When we hear the term “wellness,” it may conjure up the image of someone who is physically active and eating a healthy diet. Yet, wellness is so much bigger than that, and includes staying mentally and socially engaged in life, too. In fact, having a sense of purpose and meaning is a vital aspect of wellness.
Some people may struggle with maintaining their sense of purpose after retirement. Once they stop working, raising children or running a household, they may find they are less enthused about life. Instead of waking up excited about the day, they may have the nagging feeling that something is missing in their life.
In contrast, people who age with a strong sense of purpose often seem timeless, their zest for life almost contagious. That was true of Roxanne*. She moved to a retirement residence when she was in her late 70’s. Her husband had passed away three years before, and she had spent several years caregiving for him. When the intensity of grief lessened, she began to realize that her life needed a new focus. She had volunteered in her community for many years, but had to stop when her husband needed care.
Roxanne decided to “right-size” her living situation so she would be freed up to engage in new activities. She sold her home and moved into a retirement residence, and then actively began seeking a new focus for her life. That’s when Roxanne discovered Chartwell’s program, H.O.P.E. (Helping Others for Purposeful Engagement), which creates opportunities for residents to connect with their community. In turn, the program promotes a sense of purpose and meaning in their lives. Residents can choose to give back locally or globally, and help make a difference by creating lasting community connections.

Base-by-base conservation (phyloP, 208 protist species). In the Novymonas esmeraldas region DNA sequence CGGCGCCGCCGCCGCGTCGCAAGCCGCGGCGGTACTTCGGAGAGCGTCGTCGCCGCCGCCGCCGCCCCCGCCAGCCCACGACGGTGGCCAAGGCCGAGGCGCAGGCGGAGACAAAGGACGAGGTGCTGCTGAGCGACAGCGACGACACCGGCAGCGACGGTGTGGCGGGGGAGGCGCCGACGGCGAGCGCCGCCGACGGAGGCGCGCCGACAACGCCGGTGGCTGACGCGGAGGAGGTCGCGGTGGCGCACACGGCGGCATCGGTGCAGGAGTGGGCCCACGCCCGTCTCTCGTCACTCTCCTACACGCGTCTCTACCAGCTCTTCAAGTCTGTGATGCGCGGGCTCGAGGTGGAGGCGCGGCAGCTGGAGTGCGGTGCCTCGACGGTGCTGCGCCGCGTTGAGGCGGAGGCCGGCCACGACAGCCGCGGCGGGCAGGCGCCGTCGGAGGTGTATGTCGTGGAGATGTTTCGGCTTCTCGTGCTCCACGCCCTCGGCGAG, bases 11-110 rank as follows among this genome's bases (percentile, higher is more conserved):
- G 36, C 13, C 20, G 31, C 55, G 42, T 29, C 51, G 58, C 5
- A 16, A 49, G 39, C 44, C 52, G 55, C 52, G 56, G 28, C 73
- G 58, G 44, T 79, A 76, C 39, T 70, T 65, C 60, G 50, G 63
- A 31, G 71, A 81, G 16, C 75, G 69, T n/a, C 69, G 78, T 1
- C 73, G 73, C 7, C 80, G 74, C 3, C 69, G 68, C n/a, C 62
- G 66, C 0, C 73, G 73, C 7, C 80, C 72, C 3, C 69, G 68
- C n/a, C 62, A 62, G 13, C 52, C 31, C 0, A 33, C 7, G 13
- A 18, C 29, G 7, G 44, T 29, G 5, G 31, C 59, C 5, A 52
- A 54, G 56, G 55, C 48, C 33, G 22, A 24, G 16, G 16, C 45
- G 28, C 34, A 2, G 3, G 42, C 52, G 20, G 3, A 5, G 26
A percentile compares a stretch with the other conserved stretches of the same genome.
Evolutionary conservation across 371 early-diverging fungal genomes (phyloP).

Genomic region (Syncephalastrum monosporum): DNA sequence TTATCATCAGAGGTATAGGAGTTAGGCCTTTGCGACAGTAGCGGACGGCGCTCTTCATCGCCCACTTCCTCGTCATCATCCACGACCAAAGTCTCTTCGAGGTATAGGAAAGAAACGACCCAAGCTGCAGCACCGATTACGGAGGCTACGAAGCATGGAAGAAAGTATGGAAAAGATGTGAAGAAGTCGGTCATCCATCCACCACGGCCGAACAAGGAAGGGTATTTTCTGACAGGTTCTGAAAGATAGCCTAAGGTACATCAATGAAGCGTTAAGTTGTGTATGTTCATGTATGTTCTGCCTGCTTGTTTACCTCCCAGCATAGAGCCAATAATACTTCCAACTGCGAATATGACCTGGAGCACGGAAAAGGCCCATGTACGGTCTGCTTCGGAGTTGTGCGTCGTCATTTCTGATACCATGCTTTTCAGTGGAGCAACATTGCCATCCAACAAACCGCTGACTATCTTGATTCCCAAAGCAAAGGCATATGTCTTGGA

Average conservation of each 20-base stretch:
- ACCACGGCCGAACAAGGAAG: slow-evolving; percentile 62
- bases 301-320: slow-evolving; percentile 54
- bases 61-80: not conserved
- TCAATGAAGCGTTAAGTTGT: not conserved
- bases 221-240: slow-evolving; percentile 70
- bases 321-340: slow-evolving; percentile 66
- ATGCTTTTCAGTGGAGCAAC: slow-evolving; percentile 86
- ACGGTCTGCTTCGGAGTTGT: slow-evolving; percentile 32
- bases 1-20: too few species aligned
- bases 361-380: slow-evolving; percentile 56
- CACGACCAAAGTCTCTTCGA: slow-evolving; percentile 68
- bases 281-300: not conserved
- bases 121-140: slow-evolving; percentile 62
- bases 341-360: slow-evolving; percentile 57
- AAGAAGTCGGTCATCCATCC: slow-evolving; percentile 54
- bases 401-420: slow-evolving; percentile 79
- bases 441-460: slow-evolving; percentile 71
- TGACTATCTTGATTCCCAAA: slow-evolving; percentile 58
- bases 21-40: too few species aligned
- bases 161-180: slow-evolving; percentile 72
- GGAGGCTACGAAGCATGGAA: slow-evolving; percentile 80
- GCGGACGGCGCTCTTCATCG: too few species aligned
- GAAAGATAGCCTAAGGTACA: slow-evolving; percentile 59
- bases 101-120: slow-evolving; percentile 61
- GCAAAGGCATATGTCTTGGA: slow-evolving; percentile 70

Roxanne has a special fondness for children; she has three of her own and five grandchildren. She also always loved being in the kitchen. For her it was a natural fit to join other H.O.P.E volunteers in preparing lunches for local kids in need. She loved the comradery with the other volunteers and found she was energized, not exhausted, after she finished making the lunches. She said she could picture the faces of the children when they got the meals, and it made her feel great.
Having a sense of purpose that includes doing things for others goes beyond making us feel good: it actually helps us stay healthy. Dr. Strecher, a professor and director for innovation and social entrepreneurship at the University of Michigan’s School of Public Health, says, “It’s particularly important to have a self-transcending purpose, something that goes beyond yourself. There’s strong science showing that having a transcendent purpose helps you in changing your behaviors, in changing your life, but it is also good for your health.” Researchers have found that people who have a strong sense of purpose live longer and are less likely to have heart attacks or strokes. In addition, they found that those with a weak sense of purpose are 2.4 times more likely to develop Alzheimer’s disease than those with a strong sense of purpose.
Whether or not it is for the good feelings, or for the notable health benefits, staying engaged if life and having a sense of purpose and meaning in your later years are key factors in overall wellness and happiness. That was certainly true for Roxanne. She found that retirement living provided her both the opportunities to stay engaged, and the freedom from day-to-day chores that had taken up a lot of her time and energy. Roxanne was able to find a new focus and passion once she was freed from the responsibilities that she didn’t feel contributed to her sense of wellbeing.
Today, when she runs into old friends, they comment about how happy and vital she looks. Best of all, that’s how she feels!
*Name has been changed for privacy
Dr. Amy is a certified senior advisor, Vice President of the International Federation on Aging, and Co-Founder of the Essential Conversations Project. As a gerontological social worker, she has over thirty years of experience working with older adults and their families.